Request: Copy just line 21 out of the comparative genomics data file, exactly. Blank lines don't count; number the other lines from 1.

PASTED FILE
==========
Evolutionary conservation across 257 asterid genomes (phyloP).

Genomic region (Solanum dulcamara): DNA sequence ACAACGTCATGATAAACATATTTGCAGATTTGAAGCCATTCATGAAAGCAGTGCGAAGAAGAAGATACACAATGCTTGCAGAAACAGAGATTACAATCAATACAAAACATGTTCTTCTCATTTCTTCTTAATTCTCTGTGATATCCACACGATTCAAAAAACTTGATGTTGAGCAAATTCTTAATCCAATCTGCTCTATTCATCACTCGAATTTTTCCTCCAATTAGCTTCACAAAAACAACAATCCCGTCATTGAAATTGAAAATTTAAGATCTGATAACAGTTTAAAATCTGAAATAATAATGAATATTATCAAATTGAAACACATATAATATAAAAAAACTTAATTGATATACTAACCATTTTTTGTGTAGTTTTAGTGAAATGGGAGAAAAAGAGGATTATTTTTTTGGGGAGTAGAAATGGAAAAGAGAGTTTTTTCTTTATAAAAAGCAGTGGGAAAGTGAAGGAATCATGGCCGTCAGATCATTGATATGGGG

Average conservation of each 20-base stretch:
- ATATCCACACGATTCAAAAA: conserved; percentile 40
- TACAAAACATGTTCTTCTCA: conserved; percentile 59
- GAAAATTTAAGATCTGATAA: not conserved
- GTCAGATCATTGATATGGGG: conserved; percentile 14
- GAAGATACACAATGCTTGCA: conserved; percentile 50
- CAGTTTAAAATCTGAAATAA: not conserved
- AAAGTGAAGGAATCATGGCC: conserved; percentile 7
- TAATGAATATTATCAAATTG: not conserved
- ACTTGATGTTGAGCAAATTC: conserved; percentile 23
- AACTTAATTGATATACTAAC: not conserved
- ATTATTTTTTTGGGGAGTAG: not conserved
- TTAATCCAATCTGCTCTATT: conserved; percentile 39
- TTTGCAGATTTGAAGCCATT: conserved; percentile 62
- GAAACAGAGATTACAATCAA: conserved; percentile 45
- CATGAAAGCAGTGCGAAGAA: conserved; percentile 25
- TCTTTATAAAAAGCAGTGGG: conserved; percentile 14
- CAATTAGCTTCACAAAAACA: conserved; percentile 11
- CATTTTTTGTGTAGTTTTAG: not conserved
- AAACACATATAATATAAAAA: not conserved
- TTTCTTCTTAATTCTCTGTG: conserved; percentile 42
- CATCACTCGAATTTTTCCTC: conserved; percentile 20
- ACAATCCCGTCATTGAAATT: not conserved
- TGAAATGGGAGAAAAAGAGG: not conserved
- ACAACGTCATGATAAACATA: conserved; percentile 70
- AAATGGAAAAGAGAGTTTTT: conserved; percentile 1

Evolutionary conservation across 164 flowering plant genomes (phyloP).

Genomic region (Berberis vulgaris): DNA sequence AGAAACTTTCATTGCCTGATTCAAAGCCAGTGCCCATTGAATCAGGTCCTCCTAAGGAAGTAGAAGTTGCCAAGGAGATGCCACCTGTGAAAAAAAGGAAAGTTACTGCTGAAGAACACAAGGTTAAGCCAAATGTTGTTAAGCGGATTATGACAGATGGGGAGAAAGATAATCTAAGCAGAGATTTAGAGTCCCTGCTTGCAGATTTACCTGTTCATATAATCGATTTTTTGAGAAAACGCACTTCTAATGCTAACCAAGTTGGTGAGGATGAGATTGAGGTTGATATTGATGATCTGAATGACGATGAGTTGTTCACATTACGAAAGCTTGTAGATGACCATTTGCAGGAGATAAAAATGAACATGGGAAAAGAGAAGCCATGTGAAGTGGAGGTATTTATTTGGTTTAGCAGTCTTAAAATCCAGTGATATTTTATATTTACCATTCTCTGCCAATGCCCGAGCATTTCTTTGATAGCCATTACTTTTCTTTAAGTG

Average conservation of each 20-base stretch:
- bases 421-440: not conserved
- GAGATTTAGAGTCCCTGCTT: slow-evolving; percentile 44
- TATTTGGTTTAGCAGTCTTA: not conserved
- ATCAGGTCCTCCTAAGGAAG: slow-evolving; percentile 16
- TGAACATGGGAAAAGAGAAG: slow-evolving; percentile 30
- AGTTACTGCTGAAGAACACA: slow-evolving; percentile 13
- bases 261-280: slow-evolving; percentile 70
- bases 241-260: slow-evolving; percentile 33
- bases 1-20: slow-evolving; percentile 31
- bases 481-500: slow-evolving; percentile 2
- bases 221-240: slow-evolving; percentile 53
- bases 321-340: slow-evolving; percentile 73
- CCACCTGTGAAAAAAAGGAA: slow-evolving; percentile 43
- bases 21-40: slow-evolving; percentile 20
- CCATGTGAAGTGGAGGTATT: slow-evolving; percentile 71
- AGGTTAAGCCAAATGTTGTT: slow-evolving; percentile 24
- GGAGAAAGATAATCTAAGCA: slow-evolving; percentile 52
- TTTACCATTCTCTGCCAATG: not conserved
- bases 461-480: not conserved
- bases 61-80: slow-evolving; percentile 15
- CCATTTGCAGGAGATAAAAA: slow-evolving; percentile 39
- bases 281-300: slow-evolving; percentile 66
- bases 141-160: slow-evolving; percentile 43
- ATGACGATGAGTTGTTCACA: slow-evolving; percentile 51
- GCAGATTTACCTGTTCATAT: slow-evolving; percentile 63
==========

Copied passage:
- CATTTTTTGTGTAGTTTTAG: not conserved